Review: Batman Begins

Just came out of an advance screening of Batman Begins and was fully intending to review it here but my mind is still reeling.


You’ll have to wait til next week for more than that because I don’t want to spoil a single thing. And there’s plenty to spoil.


Tip your hat to David Goyer, Christopher Nolan and the entire perfectly-cast group of actors. Even Katie Holmes!

6 thoughts on “Review: Batman Begins

  1. No, it most certainly did not. Guy, considering your history of wanting more people of color in comics, how can you defend the choice to turn one of the coolest non-white characters into Liam Neeson with a faux Fu Manchu beard?

    On a purely writer point, how can you justify taking a villain whose levels of complexity include environmentalism gone awry, his desire to become Batman’s father-in-law (let alone the grandfather of Batman’s child), his mystical origins, and the extent of power he wields via his organization and turning him into a villain on the level of the scarecrow who is obsessed with what? The occasional “corrupt” city?

    Had they given him a different name, I would have been fine with it. I do not understand why a writer, in this case Goyer, needs to transforms a character whose beauty lies in corrupted idealism into a silly Osama Bin Laden clone is beyond me.

  2. Ra’s’ true ethnicity in the comics has always been suspect to me, so making him Liam Neeson didn’t really bother me, especially the way they played it. As for the richness of the character not being exploited, there’s no way they could have done it properly in a two-and-a-half hour movie without losing focus of the main character, Bruce Wayne. If they had, it would have been like the first two Batman movies where the villains made or broke the movie and Batman was little more than a cipher.

    Remember, all the things you know about Ra’s comes from years of comic books, not any particular two-three issue story arc. And some of it, to be perfectly honest, is best left on the cutting room floor.

  3. Listen, if they wanted an Osama clone, they could have just made one up. It really is that simple.

    I have no problems with the way they rewrote Batman because it stayed true to the character. The movie stays true enough to the scarecrow to be fine as well. I do not need them to develop Ra’s. I just want them to stay true to the spirit of the character. Case in point, Sauron. The LOTR did a great job of balancing the character to what is realistic to portray in a film.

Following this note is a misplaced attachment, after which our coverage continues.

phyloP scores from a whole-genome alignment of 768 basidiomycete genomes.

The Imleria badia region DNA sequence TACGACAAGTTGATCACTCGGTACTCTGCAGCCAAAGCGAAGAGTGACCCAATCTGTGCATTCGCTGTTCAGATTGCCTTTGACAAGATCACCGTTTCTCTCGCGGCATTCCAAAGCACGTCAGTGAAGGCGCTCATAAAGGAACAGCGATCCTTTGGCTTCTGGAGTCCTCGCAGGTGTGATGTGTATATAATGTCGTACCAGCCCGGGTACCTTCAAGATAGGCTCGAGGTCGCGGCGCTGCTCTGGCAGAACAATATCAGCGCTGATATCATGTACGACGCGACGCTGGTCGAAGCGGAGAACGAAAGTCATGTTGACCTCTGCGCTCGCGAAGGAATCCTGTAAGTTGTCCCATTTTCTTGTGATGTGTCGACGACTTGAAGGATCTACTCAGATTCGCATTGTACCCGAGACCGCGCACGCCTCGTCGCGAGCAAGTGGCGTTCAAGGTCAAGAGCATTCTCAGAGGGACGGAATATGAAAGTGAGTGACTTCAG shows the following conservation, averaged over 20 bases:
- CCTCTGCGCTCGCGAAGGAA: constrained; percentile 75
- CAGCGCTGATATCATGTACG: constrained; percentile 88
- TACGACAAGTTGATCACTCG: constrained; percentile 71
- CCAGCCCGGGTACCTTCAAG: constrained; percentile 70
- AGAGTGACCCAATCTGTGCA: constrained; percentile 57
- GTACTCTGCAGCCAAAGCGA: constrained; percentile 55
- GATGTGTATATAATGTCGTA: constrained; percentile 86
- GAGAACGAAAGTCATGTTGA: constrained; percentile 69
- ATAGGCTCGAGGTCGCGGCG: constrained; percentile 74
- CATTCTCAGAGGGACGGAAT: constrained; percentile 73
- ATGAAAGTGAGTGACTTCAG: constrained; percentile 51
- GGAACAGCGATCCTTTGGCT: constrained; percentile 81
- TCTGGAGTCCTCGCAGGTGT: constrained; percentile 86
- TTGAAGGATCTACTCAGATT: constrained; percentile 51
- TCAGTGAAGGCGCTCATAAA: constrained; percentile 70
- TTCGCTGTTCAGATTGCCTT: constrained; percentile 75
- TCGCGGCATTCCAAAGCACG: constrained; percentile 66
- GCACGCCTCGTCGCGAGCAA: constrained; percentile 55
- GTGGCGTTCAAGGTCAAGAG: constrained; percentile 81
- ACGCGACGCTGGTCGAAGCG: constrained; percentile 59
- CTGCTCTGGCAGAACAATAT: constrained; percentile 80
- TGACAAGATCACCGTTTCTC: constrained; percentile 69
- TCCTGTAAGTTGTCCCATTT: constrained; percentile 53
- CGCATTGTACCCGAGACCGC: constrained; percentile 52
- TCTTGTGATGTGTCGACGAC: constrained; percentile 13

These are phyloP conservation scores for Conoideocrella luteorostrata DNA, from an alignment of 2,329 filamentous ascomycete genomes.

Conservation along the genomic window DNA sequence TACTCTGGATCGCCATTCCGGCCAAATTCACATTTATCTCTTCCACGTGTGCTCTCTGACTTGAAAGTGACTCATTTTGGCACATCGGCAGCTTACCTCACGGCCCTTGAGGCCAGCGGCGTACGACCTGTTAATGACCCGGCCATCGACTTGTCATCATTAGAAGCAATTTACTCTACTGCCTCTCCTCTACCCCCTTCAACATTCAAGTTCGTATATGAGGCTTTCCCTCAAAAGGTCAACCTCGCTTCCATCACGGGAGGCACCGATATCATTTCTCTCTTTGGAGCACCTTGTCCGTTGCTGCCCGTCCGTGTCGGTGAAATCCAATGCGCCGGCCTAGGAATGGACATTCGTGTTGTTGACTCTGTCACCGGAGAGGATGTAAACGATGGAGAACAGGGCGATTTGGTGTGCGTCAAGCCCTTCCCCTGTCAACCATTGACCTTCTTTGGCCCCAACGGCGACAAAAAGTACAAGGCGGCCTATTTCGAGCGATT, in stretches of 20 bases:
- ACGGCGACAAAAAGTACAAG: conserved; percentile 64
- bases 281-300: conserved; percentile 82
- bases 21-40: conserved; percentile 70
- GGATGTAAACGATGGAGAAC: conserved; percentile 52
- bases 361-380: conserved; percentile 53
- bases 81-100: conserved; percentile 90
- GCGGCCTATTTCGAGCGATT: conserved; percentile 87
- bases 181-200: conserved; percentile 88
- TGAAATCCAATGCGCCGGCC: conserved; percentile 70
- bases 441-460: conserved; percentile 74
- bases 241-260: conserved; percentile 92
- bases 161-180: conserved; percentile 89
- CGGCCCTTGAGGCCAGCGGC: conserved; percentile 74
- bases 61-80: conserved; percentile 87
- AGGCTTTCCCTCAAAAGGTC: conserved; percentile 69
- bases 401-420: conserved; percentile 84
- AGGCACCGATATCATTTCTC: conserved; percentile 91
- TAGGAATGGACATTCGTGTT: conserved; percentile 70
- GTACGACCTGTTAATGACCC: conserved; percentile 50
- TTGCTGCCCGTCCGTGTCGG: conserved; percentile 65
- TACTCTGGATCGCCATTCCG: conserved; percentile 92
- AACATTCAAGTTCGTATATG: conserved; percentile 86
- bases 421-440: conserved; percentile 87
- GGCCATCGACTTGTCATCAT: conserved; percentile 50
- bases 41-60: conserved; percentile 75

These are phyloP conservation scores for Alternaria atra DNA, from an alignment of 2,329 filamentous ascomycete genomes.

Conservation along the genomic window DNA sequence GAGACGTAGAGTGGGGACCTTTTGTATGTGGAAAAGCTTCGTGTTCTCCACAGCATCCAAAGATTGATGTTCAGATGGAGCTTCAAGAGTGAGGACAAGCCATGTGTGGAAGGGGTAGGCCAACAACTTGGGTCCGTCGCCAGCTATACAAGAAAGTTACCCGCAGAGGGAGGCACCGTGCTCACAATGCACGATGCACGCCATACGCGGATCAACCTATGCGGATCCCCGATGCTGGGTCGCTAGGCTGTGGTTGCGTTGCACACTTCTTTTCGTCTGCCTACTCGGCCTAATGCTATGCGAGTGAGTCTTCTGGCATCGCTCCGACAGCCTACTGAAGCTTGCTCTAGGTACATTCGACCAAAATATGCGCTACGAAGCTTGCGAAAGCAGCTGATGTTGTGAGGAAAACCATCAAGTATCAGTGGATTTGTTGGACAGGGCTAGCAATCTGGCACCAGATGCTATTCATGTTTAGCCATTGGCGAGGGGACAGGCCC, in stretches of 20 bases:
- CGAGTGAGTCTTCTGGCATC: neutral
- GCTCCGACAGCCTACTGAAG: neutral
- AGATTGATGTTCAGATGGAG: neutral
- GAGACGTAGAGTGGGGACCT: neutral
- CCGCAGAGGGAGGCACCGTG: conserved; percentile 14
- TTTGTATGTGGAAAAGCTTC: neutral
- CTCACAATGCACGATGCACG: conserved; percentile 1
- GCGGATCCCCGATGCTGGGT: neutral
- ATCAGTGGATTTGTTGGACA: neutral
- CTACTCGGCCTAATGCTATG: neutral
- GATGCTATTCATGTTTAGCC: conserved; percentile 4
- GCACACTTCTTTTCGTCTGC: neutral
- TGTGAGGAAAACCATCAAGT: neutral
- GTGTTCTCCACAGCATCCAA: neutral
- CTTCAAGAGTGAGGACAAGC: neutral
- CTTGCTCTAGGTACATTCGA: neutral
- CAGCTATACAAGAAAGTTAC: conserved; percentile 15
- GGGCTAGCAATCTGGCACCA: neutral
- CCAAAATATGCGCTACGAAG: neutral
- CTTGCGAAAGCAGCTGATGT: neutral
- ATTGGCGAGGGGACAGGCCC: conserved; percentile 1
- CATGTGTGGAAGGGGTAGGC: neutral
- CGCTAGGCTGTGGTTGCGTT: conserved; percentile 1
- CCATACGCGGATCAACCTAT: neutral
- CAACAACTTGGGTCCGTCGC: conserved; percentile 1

Frankly, Ra’s is most definitely not white. But if you are telling me that Liam Neeson with hints of yellow face is okay, then we can end this discussion right now.

  4. “…hints of yellow face”

    I can see your issue if you consider the comic book Ra’s to be Asian, but despite his [purposefully?] vague nomadic origins that have sometimes, depending on the writer, suggested he might be of Chinese descent, I’ve never thought of him that way. Fu Manchu beard aside, he’s almost always been depicted as an oddly Caucasian-looking Middle Easterner; even his name is Arabic. If anything, my guess is they cast Neeson to avoid any potential backlash over yet another stereotypical Middle Eastern terrorist.

    As to the essence of the character, he’s still on a mission to cleanse the world, and instead of him being kindasorta immortal, it’s his organization. It’s not the “occasional ‘corrupt’ city” they conspire against but rather the symbols of a depraved society at its nadir, in this case, Gotham City. The fall of Rome, the Plague, the Depression… all events sparked by them to bring about change. Sure, you could argue he’s analagous to Osama Bin Laden, but comics villains have always taken their cues from the societal ills of the day.

    IMO, the changes they made, not just to Ra’s but across the board, simply streamlined things to be more effective in a movie that went out of its way to be as realistic as possible.

    You seem to be making two separate arguments here; one, that he should have been cast as Asian, and two, that they should have incorporated more of his comics backstory. The former is definitely debatable, and I gave my take on it already. The latter, though, is untenable, IMO, as it would have tipped the balance of the movie away from its focus on establishing the character of Bruce Wayne/Batman, a mistake Tim Burton made both times, with wildly different results.

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